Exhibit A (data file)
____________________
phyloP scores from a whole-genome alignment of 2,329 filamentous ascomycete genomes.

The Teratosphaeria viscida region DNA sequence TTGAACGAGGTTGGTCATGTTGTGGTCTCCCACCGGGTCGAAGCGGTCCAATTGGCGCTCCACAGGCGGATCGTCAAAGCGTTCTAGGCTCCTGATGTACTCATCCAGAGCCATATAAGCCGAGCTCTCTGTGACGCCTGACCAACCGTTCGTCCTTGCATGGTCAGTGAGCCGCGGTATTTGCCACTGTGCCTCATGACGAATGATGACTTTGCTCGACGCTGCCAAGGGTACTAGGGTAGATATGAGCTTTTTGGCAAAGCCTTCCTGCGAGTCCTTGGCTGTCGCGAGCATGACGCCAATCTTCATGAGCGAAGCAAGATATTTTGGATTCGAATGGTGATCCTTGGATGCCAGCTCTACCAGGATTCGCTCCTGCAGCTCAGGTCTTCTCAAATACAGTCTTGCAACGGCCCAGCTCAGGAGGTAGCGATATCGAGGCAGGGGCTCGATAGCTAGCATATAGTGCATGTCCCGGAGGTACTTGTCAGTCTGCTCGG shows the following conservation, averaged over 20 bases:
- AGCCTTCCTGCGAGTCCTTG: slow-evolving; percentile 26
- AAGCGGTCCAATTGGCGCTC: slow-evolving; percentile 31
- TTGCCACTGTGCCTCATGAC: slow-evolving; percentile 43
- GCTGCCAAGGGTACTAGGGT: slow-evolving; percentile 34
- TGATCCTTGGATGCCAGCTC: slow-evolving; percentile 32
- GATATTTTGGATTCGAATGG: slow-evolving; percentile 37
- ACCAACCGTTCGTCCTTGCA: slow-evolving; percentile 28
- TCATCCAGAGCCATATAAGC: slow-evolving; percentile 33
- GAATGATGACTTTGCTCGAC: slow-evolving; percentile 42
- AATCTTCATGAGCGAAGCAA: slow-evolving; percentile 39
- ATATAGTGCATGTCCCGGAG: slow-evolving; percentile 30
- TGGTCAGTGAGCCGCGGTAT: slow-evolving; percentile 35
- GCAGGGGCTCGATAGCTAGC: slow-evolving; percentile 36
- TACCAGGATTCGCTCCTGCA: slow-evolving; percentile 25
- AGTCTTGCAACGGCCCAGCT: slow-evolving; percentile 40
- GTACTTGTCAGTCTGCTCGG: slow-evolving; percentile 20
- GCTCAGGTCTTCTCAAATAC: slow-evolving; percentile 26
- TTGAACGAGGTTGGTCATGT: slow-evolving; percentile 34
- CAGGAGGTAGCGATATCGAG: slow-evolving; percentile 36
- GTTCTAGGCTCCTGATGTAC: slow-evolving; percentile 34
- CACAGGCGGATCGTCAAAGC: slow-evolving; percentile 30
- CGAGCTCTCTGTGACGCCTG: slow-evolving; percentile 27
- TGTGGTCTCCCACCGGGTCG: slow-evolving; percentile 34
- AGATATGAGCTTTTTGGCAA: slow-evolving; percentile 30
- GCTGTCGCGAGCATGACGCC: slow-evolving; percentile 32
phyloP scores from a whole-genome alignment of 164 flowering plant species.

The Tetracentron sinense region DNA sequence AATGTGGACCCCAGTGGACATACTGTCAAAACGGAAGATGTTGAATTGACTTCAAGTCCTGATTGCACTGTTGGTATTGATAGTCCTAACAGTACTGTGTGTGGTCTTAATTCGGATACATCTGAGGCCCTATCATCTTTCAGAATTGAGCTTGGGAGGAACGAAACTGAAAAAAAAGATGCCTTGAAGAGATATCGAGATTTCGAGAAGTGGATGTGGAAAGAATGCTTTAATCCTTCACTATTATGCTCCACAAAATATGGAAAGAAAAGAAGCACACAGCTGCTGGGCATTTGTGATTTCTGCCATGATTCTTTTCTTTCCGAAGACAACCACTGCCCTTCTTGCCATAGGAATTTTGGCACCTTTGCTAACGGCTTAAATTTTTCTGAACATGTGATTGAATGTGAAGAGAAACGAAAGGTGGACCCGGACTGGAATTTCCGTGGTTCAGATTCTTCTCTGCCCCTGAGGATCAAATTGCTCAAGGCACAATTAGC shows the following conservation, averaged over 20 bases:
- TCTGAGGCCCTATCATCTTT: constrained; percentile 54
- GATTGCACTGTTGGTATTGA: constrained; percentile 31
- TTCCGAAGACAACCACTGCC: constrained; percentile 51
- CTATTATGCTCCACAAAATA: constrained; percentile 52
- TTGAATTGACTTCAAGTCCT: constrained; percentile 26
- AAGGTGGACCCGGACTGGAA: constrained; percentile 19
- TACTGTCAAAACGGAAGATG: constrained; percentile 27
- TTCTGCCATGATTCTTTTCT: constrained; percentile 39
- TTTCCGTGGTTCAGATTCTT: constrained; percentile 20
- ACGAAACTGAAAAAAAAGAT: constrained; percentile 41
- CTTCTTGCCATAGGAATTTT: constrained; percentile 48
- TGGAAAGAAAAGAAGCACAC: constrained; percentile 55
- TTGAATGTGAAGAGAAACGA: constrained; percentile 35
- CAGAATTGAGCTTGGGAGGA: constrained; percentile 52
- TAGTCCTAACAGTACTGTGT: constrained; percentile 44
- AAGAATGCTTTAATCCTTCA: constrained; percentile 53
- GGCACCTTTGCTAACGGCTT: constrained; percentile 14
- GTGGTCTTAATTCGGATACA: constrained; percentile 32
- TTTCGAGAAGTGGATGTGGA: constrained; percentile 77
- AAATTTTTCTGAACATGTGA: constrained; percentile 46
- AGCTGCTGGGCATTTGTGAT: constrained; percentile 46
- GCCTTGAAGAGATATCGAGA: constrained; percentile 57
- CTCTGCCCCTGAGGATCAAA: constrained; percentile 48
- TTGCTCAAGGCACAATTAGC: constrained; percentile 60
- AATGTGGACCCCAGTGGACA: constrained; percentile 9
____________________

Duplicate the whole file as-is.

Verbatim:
phyloP scores from a whole-genome alignment of 2,329 filamentous ascomycete genomes.

The Teratosphaeria viscida region DNA sequence TTGAACGAGGTTGGTCATGTTGTGGTCTCCCACCGGGTCGAAGCGGTCCAATTGGCGCTCCACAGGCGGATCGTCAAAGCGTTCTAGGCTCCTGATGTACTCATCCAGAGCCATATAAGCCGAGCTCTCTGTGACGCCTGACCAACCGTTCGTCCTTGCATGGTCAGTGAGCCGCGGTATTTGCCACTGTGCCTCATGACGAATGATGACTTTGCTCGACGCTGCCAAGGGTACTAGGGTAGATATGAGCTTTTTGGCAAAGCCTTCCTGCGAGTCCTTGGCTGTCGCGAGCATGACGCCAATCTTCATGAGCGAAGCAAGATATTTTGGATTCGAATGGTGATCCTTGGATGCCAGCTCTACCAGGATTCGCTCCTGCAGCTCAGGTCTTCTCAAATACAGTCTTGCAACGGCCCAGCTCAGGAGGTAGCGATATCGAGGCAGGGGCTCGATAGCTAGCATATAGTGCATGTCCCGGAGGTACTTGTCAGTCTGCTCGG shows the following conservation, averaged over 20 bases:
- AGCCTTCCTGCGAGTCCTTG: slow-evolving; percentile 26
- AAGCGGTCCAATTGGCGCTC: slow-evolving; percentile 31
- TTGCCACTGTGCCTCATGAC: slow-evolving; percentile 43
- GCTGCCAAGGGTACTAGGGT: slow-evolving; percentile 34
- TGATCCTTGGATGCCAGCTC: slow-evolving; percentile 32
- GATATTTTGGATTCGAATGG: slow-evolving; percentile 37
- ACCAACCGTTCGTCCTTGCA: slow-evolving; percentile 28
- TCATCCAGAGCCATATAAGC: slow-evolving; percentile 33
- GAATGATGACTTTGCTCGAC: slow-evolving; percentile 42
- AATCTTCATGAGCGAAGCAA: slow-evolving; percentile 39
- ATATAGTGCATGTCCCGGAG: slow-evolving; percentile 30
- TGGTCAGTGAGCCGCGGTAT: slow-evolving; percentile 35
- GCAGGGGCTCGATAGCTAGC: slow-evolving; percentile 36
- TACCAGGATTCGCTCCTGCA: slow-evolving; percentile 25
- AGTCTTGCAACGGCCCAGCT: slow-evolving; percentile 40
- GTACTTGTCAGTCTGCTCGG: slow-evolving; percentile 20
- GCTCAGGTCTTCTCAAATAC: slow-evolving; percentile 26
- TTGAACGAGGTTGGTCATGT: slow-evolving; percentile 34
- CAGGAGGTAGCGATATCGAG: slow-evolving; percentile 36
- GTTCTAGGCTCCTGATGTAC: slow-evolving; percentile 34
- CACAGGCGGATCGTCAAAGC: slow-evolving; percentile 30
- CGAGCTCTCTGTGACGCCTG: slow-evolving; percentile 27
- TGTGGTCTCCCACCGGGTCG: slow-evolving; percentile 34
- AGATATGAGCTTTTTGGCAA: slow-evolving; percentile 30
- GCTGTCGCGAGCATGACGCC: slow-evolving; percentile 32
phyloP scores from a whole-genome alignment of 164 flowering plant species.

The Tetracentron sinense region DNA sequence AATGTGGACCCCAGTGGACATACTGTCAAAACGGAAGATGTTGAATTGACTTCAAGTCCTGATTGCACTGTTGGTATTGATAGTCCTAACAGTACTGTGTGTGGTCTTAATTCGGATACATCTGAGGCCCTATCATCTTTCAGAATTGAGCTTGGGAGGAACGAAACTGAAAAAAAAGATGCCTTGAAGAGATATCGAGATTTCGAGAAGTGGATGTGGAAAGAATGCTTTAATCCTTCACTATTATGCTCCACAAAATATGGAAAGAAAAGAAGCACACAGCTGCTGGGCATTTGTGATTTCTGCCATGATTCTTTTCTTTCCGAAGACAACCACTGCCCTTCTTGCCATAGGAATTTTGGCACCTTTGCTAACGGCTTAAATTTTTCTGAACATGTGATTGAATGTGAAGAGAAACGAAAGGTGGACCCGGACTGGAATTTCCGTGGTTCAGATTCTTCTCTGCCCCTGAGGATCAAATTGCTCAAGGCACAATTAGC shows the following conservation, averaged over 20 bases:
- TCTGAGGCCCTATCATCTTT: constrained; percentile 54
- GATTGCACTGTTGGTATTGA: constrained; percentile 31
- TTCCGAAGACAACCACTGCC: constrained; percentile 51
- CTATTATGCTCCACAAAATA: constrained; percentile 52
- TTGAATTGACTTCAAGTCCT: constrained; percentile 26
- AAGGTGGACCCGGACTGGAA: constrained; percentile 19
- TACTGTCAAAACGGAAGATG: constrained; percentile 27
- TTCTGCCATGATTCTTTTCT: constrained; percentile 39
- TTTCCGTGGTTCAGATTCTT: constrained; percentile 20
- ACGAAACTGAAAAAAAAGAT: constrained; percentile 41
- CTTCTTGCCATAGGAATTTT: constrained; percentile 48
- TGGAAAGAAAAGAAGCACAC: constrained; percentile 55
- TTGAATGTGAAGAGAAACGA: constrained; percentile 35
- CAGAATTGAGCTTGGGAGGA: constrained; percentile 52
- TAGTCCTAACAGTACTGTGT: constrained; percentile 44
- AAGAATGCTTTAATCCTTCA: constrained; percentile 53
- GGCACCTTTGCTAACGGCTT: constrained; percentile 14
- GTGGTCTTAATTCGGATACA: constrained; percentile 32
- TTTCGAGAAGTGGATGTGGA: constrained; percentile 77
- AAATTTTTCTGAACATGTGA: constrained; percentile 46
- AGCTGCTGGGCATTTGTGAT: constrained; percentile 46
- GCCTTGAAGAGATATCGAGA: constrained; percentile 57
- CTCTGCCCCTGAGGATCAAA: constrained; percentile 48
- TTGCTCAAGGCACAATTAGC: constrained; percentile 60
- AATGTGGACCCCAGTGGACA: constrained; percentile 9